Downloaded your wedding
bells, your crying, your underwater
gasp through telephone.
X, here, where we stood.
12 Jul 09
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here comes the bride -- or chappell's
'gone' -- on piano?
i'm inclined to think you're in the
wedding yourself but the X there,
though it can mean things other
than the spot upon which the bride
and groom stand before the wedding
officiator, is meant to refer to your
and the 'downloaded' in |1 reinforces
nice write notwithstanding my ignorance.
is probably* meant...
i should say.
so you just downloaded their wedding,
you being not physically there.?.
what's the 'your crying, your underwater
gasp through telephone.' all about?
The speaker is indeed on the outside looking in. I like that Facebook allows us back into the lives of our exes wearing a new face.
The inspiration for this was imagining how we digitize our lives nowadays; I was in a wedding a few summers ago that employed a videographer. The video was available as a download for a time. Peoples' photos are available online' nefarious parties can download them and, if they so chose, Photoshop them, take control over them. Much of our lives are archives ripe for manipulation. I imagined this phenomenon in a multimedia sense: what if you could get your hands on everything? Voice, video? What stage directions would you employ? What would you have your hated ex say? In this case, nothing but a gurgle. :) Nasty, perhaps.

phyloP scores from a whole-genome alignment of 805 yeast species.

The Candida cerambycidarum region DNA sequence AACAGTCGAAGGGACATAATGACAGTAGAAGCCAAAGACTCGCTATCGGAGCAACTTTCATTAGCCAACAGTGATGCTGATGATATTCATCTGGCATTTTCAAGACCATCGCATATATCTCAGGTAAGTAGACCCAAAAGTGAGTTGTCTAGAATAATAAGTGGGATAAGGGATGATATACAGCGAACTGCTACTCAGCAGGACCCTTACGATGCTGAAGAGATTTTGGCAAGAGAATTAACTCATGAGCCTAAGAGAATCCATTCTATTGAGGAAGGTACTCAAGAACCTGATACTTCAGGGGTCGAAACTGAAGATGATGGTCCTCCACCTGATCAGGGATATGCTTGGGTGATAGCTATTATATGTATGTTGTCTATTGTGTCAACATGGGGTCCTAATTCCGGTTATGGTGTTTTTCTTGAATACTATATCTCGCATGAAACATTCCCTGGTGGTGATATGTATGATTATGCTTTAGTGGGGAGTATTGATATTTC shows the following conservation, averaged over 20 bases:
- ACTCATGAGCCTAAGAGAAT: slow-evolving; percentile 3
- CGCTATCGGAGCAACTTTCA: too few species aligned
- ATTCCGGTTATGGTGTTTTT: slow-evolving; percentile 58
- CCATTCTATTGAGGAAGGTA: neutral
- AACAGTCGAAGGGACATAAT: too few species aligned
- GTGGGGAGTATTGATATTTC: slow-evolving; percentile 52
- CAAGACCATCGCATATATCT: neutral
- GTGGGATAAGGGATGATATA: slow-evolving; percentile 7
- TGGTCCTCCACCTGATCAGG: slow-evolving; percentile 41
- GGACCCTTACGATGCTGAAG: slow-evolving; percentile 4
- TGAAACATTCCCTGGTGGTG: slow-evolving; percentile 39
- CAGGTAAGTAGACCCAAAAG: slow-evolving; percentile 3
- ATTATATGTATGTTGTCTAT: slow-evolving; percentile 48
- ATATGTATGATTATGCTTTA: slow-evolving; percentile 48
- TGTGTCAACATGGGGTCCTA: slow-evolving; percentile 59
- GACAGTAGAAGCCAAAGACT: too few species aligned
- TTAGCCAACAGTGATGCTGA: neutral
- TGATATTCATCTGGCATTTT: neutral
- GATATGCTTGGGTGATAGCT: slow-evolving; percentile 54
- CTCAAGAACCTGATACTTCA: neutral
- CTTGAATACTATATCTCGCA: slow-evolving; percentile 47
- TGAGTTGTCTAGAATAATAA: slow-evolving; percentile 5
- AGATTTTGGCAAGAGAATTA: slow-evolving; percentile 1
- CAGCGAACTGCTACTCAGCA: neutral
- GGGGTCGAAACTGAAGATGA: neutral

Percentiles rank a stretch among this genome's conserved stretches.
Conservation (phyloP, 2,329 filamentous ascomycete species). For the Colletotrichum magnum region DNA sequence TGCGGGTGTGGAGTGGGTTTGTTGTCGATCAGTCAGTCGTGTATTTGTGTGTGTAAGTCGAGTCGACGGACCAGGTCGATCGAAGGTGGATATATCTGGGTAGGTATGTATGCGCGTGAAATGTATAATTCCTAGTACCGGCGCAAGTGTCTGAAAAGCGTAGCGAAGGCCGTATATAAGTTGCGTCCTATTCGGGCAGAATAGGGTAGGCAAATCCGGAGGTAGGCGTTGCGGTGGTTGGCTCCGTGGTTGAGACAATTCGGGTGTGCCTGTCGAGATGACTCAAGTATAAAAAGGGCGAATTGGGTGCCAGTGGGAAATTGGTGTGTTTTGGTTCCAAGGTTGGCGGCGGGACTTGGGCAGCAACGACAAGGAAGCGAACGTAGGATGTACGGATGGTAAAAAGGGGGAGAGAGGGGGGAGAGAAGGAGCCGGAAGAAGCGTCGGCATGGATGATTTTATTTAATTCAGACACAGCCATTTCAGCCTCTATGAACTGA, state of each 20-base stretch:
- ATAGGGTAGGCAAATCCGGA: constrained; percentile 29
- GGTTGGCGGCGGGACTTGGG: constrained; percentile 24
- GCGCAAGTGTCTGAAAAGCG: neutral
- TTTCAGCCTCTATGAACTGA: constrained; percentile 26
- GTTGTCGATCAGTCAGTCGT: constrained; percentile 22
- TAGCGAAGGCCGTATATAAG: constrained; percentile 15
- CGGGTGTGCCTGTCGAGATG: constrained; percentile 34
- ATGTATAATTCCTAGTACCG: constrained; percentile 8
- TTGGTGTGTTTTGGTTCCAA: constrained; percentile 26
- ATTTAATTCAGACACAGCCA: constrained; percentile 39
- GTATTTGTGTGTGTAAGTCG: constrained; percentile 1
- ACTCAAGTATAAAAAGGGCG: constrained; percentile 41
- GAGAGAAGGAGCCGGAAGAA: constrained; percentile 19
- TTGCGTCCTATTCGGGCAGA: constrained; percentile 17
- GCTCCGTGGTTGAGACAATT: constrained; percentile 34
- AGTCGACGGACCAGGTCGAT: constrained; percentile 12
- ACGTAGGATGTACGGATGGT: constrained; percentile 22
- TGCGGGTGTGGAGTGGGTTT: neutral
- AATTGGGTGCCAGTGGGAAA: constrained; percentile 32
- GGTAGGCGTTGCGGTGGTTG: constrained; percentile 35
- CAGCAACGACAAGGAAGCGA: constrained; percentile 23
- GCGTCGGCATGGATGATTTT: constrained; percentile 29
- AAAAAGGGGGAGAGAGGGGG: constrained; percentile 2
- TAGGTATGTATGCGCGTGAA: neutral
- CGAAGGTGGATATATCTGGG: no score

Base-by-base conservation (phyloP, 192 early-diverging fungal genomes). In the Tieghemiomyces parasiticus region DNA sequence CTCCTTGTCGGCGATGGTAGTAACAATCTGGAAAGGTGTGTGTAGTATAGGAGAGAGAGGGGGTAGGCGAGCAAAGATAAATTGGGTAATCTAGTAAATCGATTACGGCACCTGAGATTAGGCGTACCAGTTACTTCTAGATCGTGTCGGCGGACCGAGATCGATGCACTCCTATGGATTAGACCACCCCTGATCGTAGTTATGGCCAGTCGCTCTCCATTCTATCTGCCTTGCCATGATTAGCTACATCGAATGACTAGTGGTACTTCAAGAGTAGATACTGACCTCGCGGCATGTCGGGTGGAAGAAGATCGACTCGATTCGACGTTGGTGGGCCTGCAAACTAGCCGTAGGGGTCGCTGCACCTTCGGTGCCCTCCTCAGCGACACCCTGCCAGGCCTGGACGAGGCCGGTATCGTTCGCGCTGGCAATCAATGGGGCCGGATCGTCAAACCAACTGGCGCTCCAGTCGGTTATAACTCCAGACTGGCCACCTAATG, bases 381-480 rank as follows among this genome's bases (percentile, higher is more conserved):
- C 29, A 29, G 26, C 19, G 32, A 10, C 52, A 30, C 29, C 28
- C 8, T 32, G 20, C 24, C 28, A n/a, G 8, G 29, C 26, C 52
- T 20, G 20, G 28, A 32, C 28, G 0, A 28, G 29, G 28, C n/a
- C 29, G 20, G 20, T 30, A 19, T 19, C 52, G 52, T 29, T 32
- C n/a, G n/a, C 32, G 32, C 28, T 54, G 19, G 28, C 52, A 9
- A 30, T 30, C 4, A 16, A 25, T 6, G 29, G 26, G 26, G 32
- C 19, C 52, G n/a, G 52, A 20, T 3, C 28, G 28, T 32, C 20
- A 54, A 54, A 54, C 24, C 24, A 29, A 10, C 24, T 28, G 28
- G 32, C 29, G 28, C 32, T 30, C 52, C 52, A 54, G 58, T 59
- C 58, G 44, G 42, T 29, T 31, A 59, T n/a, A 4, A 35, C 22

As a side note, "X" serves many purposes here; my favorite being the spot where the piano drops.
The poem may require many revisions to get all this into the light, but that's the general idea.
I'm really into this. When you said "cue piano" I was only thinking about piano playing. I never thought of the idea that the piano was dropping. It's interesting to have both those meanings happening at the same time. The playing of the piano during a wedding ceremony, and a piano killing an ex. Also I like the double meaning of "X", a spot, which is a presence and an ex or an anti-relationship, which is an absence. The simulataneity of presence and absence is like all digital relationships. You see, hear, and/or write to the person, but you are never really with them. What constitutes a relationship?
I wouldn't change anything except Ln 3. It could use "the" between "though" and "telephone". It sounds weird without it. "gasp through the telephone"
Thanks for the comments, especially:
"The simulataneity of presence and absence is like all digital relationships."
Awesome observation-- I'm going to toy with this a bit when I get a second.